The interviewer wants to know how you handle problems. Challenges are in every workplace, and you’re likely to face some if they hire you. They also want to know whether you like accomplishing something. Once you face a challenge, do you try to get over it?


“I once had to teach a topic that students didn’t grasp fast. I took my time to give them close attention and created extra time to handle it. I gave them tests on the topic to make sure they had understood. Once the main examinations came, they all answered the questions with ease.”

10. Tell me about when there was a change in the place of work, and you had to adapt

Changes may occur in place of work. However, some people do not cope up with them and instead of embracing the change they keep complaining. The interviewer wants to know whether you can adapt to any changes and embrace them. In your answer, demonstrate that you are open to change.


“When I was the head of a department, we used to give results to students manually. An electronic system replaced the manual transmission system without notice. Therefore, I had to adapt to the changes. Also, I had to encourage my staff to take quick lessons on the use of the new system.”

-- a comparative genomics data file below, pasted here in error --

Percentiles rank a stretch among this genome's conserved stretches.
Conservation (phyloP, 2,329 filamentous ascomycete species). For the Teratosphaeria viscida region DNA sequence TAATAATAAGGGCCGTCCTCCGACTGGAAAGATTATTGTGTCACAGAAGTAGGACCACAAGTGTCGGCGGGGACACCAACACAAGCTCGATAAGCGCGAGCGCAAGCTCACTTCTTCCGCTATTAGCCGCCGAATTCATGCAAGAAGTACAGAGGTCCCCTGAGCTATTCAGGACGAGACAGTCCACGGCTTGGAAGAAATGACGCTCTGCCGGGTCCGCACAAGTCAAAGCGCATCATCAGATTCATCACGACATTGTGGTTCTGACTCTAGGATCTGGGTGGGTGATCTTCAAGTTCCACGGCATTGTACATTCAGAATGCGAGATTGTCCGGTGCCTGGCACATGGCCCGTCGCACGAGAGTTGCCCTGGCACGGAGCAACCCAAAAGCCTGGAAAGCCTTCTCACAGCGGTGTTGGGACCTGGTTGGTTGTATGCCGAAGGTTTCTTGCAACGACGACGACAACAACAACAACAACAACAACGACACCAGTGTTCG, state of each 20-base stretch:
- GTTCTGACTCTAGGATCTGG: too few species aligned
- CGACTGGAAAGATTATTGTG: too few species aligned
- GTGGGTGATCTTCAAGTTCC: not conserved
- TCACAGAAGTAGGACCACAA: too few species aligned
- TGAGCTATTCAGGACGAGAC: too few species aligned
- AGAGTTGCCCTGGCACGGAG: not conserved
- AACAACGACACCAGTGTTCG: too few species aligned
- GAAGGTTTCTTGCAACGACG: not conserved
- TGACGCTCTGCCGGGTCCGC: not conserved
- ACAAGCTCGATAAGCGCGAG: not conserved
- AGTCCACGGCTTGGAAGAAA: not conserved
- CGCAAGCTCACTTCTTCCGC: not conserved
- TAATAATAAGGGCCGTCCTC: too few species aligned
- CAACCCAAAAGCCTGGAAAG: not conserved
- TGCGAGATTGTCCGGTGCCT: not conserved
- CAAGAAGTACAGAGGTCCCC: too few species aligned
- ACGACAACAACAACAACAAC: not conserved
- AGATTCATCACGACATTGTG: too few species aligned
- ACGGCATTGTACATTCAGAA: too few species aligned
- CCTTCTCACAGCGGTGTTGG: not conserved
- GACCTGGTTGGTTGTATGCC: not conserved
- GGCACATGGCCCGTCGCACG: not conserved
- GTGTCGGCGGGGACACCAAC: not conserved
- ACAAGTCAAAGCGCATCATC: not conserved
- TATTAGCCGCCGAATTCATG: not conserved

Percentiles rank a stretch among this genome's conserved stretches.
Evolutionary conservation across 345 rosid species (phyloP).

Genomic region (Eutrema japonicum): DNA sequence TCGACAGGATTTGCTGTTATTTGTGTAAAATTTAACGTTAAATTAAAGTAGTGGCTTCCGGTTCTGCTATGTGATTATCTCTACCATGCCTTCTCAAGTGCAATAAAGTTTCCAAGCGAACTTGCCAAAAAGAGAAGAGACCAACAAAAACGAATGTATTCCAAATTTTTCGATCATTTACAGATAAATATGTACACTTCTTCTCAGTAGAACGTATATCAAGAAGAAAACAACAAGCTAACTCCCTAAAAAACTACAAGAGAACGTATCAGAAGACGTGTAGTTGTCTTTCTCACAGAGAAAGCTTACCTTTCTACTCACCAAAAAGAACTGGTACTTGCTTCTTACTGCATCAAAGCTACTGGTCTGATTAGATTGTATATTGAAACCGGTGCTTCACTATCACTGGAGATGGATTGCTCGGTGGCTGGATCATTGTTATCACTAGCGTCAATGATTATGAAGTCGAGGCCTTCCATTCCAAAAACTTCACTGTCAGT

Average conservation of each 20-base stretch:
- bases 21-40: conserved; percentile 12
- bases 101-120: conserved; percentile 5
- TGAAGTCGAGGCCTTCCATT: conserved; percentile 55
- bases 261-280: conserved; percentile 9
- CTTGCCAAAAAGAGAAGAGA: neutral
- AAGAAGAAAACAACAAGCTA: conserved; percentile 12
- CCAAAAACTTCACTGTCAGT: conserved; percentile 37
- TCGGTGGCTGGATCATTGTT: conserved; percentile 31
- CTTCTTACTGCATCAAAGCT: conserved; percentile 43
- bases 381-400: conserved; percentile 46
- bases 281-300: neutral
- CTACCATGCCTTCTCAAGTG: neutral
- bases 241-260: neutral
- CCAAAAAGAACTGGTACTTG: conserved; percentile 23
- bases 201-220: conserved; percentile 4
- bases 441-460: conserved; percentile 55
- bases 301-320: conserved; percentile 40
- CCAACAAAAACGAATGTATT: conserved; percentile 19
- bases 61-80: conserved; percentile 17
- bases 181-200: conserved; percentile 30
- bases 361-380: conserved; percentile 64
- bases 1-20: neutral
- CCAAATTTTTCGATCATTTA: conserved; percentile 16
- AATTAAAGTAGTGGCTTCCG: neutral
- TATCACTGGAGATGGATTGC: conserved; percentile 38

11. What Questions do you have for me?

It may seem to be the most straightforward question, but you should prepare for it adequately. The questions you ask should be related to the job or the school at large. The interviewer will use this question to know whether you took your time to research and know more about the school.

Try any of these questions; What qualities make teachers succeed in your school? What are you planning to accomplish this year as an institution? What do you wish you knew before starting this school?

What Do Interviewers Look To Find Out In Interviews?

If you’re first getting into the teaching profession, you should know what hiring managers need to know about when interviewing you. Here are some of the things they aim at understanding.

  • Your teaching skills. They aim at knowing how you teach students both as a class and individual. Therefore, you have to show that you have the expertise they need.
  • Teamwork. Being a team player is one of the qualities anyone can have despite the industry they work in. You should show that you can work with other people in the institution to achieve the mission and vision.
  • Organization. As a candidate, you have to impress your interviewer by demonstrating that you are very organized and can meet your classroom goals.

The best secret to succeeding in a teaching interview is to understand what the school wants. Once you know what they want, you can easily tailor your answers to their needs. Besides, you’ll be able to demonstrate that you have something new to bring to the table. Also, be confident, be yourself, and be professional.